General and administrative expenses increased 22%, or $2.1 million, to $11.7 million for the nine months ended September 30, 2016, from $9.5 million for the nine months ended September 30, 2015, principally due to the following: costs from the acquired business, CGI West, of $2.5 million and increased insurance, legal, licenses and information technology costs as a result of our expanded operations of $0.9 million. These increases were partially offset by the following: a reduction of $0.2 million in audit fees; a reduction of $0.2 million in the bad debt allowance; a reduction of $0.2 million in public relations costs; a reduction of $0.5 million in stock based compensation costs and a reduction of $0.2 million in recruiting and medical billing costs.

Sales and marketing expenses increased 5%, or $0.2 million, to $3.7 million for the nine months ended September 30, 2016, from $3.5 million for the nine months ended September 30, 2015, principally due to increased costs from CGI West of $0.9 million, partially offset by the following: a reduction of compensation of $0.4 million and a reduction of $0.3 million in consulting, recruiting and travel and entertainment.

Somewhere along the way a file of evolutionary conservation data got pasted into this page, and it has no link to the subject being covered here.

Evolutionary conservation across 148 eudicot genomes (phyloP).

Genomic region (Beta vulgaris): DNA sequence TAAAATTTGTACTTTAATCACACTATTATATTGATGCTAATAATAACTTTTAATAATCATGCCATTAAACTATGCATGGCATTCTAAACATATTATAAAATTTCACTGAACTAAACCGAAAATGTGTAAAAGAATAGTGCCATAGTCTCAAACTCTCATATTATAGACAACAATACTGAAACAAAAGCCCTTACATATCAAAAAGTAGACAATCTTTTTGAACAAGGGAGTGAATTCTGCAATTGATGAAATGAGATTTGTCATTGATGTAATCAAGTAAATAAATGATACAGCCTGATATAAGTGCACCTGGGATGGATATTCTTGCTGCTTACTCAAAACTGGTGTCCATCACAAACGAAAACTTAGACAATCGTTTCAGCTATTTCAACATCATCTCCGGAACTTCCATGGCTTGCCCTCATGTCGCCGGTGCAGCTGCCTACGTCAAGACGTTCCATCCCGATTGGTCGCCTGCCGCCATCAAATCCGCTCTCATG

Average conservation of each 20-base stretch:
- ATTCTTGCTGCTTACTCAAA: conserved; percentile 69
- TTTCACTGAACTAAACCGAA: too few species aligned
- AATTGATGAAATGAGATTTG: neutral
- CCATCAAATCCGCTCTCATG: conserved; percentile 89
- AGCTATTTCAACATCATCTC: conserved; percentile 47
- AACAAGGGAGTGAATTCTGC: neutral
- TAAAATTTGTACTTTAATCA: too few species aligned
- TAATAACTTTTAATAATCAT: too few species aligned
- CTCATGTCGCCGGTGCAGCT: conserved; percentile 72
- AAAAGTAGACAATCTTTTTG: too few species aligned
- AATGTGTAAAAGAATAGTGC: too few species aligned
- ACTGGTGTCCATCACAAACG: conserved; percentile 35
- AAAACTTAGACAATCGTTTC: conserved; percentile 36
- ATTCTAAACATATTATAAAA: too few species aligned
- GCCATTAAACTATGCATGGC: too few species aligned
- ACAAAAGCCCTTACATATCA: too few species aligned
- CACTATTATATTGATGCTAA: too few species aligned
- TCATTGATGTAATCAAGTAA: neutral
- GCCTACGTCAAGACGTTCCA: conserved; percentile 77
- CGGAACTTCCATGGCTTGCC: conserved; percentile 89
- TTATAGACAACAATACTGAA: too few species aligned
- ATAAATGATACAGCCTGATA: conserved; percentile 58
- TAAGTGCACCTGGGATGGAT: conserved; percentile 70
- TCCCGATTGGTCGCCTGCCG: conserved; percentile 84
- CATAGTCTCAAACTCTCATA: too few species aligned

Interest Income (Expense)

Net interest expense increased 64%, or $0.1 million, principally due to the higher interest rate related to the debt we refinanced in May 2015.

Change in Fair Value of Acquisition Note Payable

The change in fair value of note payable resulted in $0.1 million in non-cash income for the nine months ended September 30, 2016, as compared to non-cash expense of $0.1 million for the nine months ended September 30, 2015. The fair value of the note representing part of the purchase price for BioServe decreased during the nine months ended September 30, 2016 as a consequence of a decrease in our stock price.

Change in Fair Value of Warrant Liability